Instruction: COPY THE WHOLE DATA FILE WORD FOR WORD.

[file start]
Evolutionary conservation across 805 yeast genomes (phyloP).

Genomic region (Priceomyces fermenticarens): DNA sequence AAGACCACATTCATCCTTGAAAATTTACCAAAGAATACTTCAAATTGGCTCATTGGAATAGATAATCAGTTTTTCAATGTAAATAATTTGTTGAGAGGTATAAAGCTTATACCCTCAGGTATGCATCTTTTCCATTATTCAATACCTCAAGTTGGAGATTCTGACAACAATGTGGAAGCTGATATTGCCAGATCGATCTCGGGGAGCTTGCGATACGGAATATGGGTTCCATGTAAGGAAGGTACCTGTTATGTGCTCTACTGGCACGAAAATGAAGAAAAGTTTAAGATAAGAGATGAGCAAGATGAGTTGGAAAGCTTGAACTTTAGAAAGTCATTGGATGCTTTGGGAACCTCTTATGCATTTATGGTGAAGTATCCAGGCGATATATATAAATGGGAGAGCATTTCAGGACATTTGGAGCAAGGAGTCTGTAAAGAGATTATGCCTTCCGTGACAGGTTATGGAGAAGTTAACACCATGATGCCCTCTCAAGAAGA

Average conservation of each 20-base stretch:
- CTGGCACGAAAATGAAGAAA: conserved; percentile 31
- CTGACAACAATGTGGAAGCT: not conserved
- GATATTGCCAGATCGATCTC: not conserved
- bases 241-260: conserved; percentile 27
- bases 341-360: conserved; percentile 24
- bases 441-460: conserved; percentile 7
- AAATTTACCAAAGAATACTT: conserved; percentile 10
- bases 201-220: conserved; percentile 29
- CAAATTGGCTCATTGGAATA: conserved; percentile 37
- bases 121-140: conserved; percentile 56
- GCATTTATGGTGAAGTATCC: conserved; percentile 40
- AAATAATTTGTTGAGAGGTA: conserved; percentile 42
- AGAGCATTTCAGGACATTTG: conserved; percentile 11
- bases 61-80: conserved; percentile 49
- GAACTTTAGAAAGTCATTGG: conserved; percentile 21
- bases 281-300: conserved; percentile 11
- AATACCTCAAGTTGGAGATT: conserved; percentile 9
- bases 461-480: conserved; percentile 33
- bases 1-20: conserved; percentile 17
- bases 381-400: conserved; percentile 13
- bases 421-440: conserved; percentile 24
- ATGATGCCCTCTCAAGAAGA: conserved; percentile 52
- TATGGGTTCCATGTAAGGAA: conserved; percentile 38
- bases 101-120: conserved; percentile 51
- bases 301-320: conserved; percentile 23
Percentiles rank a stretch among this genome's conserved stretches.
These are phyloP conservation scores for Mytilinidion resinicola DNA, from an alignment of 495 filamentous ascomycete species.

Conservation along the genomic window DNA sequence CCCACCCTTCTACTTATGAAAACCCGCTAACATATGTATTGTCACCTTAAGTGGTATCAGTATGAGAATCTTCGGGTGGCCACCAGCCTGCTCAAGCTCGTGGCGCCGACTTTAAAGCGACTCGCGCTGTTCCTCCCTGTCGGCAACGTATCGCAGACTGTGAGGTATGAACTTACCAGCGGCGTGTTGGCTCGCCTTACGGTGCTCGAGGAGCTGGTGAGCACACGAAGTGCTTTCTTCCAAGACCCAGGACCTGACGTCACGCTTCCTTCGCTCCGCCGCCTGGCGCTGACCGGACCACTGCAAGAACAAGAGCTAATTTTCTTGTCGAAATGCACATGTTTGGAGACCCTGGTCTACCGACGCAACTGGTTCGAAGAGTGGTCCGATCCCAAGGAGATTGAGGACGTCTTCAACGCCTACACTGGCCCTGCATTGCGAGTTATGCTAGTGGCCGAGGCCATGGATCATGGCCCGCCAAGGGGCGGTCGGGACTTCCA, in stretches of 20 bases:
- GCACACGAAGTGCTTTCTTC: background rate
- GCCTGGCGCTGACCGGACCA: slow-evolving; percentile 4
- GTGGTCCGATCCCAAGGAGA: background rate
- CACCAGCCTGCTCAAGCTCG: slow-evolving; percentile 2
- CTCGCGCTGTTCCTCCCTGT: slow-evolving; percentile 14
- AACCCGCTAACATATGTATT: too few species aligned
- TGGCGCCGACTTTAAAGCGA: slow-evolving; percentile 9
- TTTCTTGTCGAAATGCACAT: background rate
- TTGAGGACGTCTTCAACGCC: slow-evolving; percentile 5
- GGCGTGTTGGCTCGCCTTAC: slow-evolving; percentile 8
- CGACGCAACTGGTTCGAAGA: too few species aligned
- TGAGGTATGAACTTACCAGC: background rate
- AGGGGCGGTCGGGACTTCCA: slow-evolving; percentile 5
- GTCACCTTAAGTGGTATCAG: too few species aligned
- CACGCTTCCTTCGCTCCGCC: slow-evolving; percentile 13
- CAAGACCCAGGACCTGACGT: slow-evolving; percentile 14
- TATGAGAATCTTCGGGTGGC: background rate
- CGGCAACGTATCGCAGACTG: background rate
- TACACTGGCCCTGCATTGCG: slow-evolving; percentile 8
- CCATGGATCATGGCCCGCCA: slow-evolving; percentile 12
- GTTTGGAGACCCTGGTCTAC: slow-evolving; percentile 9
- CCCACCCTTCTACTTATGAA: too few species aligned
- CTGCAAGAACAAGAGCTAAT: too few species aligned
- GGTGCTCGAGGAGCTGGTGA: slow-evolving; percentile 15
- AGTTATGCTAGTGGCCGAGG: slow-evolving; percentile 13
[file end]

Evolutionary conservation across 805 yeast genomes (phyloP).

Genomic region (Priceomyces fermenticarens): DNA sequence AAGACCACATTCATCCTTGAAAATTTACCAAAGAATACTTCAAATTGGCTCATTGGAATAGATAATCAGTTTTTCAATGTAAATAATTTGTTGAGAGGTATAAAGCTTATACCCTCAGGTATGCATCTTTTCCATTATTCAATACCTCAAGTTGGAGATTCTGACAACAATGTGGAAGCTGATATTGCCAGATCGATCTCGGGGAGCTTGCGATACGGAATATGGGTTCCATGTAAGGAAGGTACCTGTTATGTGCTCTACTGGCACGAAAATGAAGAAAAGTTTAAGATAAGAGATGAGCAAGATGAGTTGGAAAGCTTGAACTTTAGAAAGTCATTGGATGCTTTGGGAACCTCTTATGCATTTATGGTGAAGTATCCAGGCGATATATATAAATGGGAGAGCATTTCAGGACATTTGGAGCAAGGAGTCTGTAAAGAGATTATGCCTTCCGTGACAGGTTATGGAGAAGTTAACACCATGATGCCCTCTCAAGAAGA

Average conservation of each 20-base stretch:
- CTGGCACGAAAATGAAGAAA: conserved; percentile 31
- CTGACAACAATGTGGAAGCT: not conserved
- GATATTGCCAGATCGATCTC: not conserved
- bases 241-260: conserved; percentile 27
- bases 341-360: conserved; percentile 24
- bases 441-460: conserved; percentile 7
- AAATTTACCAAAGAATACTT: conserved; percentile 10
- bases 201-220: conserved; percentile 29
- CAAATTGGCTCATTGGAATA: conserved; percentile 37
- bases 121-140: conserved; percentile 56
- GCATTTATGGTGAAGTATCC: conserved; percentile 40
- AAATAATTTGTTGAGAGGTA: conserved; percentile 42
- AGAGCATTTCAGGACATTTG: conserved; percentile 11
- bases 61-80: conserved; percentile 49
- GAACTTTAGAAAGTCATTGG: conserved; percentile 21
- bases 281-300: conserved; percentile 11
- AATACCTCAAGTTGGAGATT: conserved; percentile 9
- bases 461-480: conserved; percentile 33
- bases 1-20: conserved; percentile 17
- bases 381-400: conserved; percentile 13
- bases 421-440: conserved; percentile 24
- ATGATGCCCTCTCAAGAAGA: conserved; percentile 52
- TATGGGTTCCATGTAAGGAA: conserved; percentile 38
- bases 101-120: conserved; percentile 51
- bases 301-320: conserved; percentile 23
Percentiles rank a stretch among this genome's conserved stretches.
These are phyloP conservation scores for Mytilinidion resinicola DNA, from an alignment of 495 filamentous ascomycete species.

Conservation along the genomic window DNA sequence CCCACCCTTCTACTTATGAAAACCCGCTAACATATGTATTGTCACCTTAAGTGGTATCAGTATGAGAATCTTCGGGTGGCCACCAGCCTGCTCAAGCTCGTGGCGCCGACTTTAAAGCGACTCGCGCTGTTCCTCCCTGTCGGCAACGTATCGCAGACTGTGAGGTATGAACTTACCAGCGGCGTGTTGGCTCGCCTTACGGTGCTCGAGGAGCTGGTGAGCACACGAAGTGCTTTCTTCCAAGACCCAGGACCTGACGTCACGCTTCCTTCGCTCCGCCGCCTGGCGCTGACCGGACCACTGCAAGAACAAGAGCTAATTTTCTTGTCGAAATGCACATGTTTGGAGACCCTGGTCTACCGACGCAACTGGTTCGAAGAGTGGTCCGATCCCAAGGAGATTGAGGACGTCTTCAACGCCTACACTGGCCCTGCATTGCGAGTTATGCTAGTGGCCGAGGCCATGGATCATGGCCCGCCAAGGGGCGGTCGGGACTTCCA, in stretches of 20 bases:
- GCACACGAAGTGCTTTCTTC: background rate
- GCCTGGCGCTGACCGGACCA: slow-evolving; percentile 4
- GTGGTCCGATCCCAAGGAGA: background rate
- CACCAGCCTGCTCAAGCTCG: slow-evolving; percentile 2
- CTCGCGCTGTTCCTCCCTGT: slow-evolving; percentile 14
- AACCCGCTAACATATGTATT: too few species aligned
- TGGCGCCGACTTTAAAGCGA: slow-evolving; percentile 9
- TTTCTTGTCGAAATGCACAT: background rate
- TTGAGGACGTCTTCAACGCC: slow-evolving; percentile 5
- GGCGTGTTGGCTCGCCTTAC: slow-evolving; percentile 8
- CGACGCAACTGGTTCGAAGA: too few species aligned
- TGAGGTATGAACTTACCAGC: background rate
- AGGGGCGGTCGGGACTTCCA: slow-evolving; percentile 5
- GTCACCTTAAGTGGTATCAG: too few species aligned
- CACGCTTCCTTCGCTCCGCC: slow-evolving; percentile 13
- CAAGACCCAGGACCTGACGT: slow-evolving; percentile 14
- TATGAGAATCTTCGGGTGGC: background rate
- CGGCAACGTATCGCAGACTG: background rate
- TACACTGGCCCTGCATTGCG: slow-evolving; percentile 8
- CCATGGATCATGGCCCGCCA: slow-evolving; percentile 12
- GTTTGGAGACCCTGGTCTAC: slow-evolving; percentile 9
- CCCACCCTTCTACTTATGAA: too few species aligned
- CTGCAAGAACAAGAGCTAAT: too few species aligned
- GGTGCTCGAGGAGCTGGTGA: slow-evolving; percentile 15
- AGTTATGCTAGTGGCCGAGG: slow-evolving; percentile 13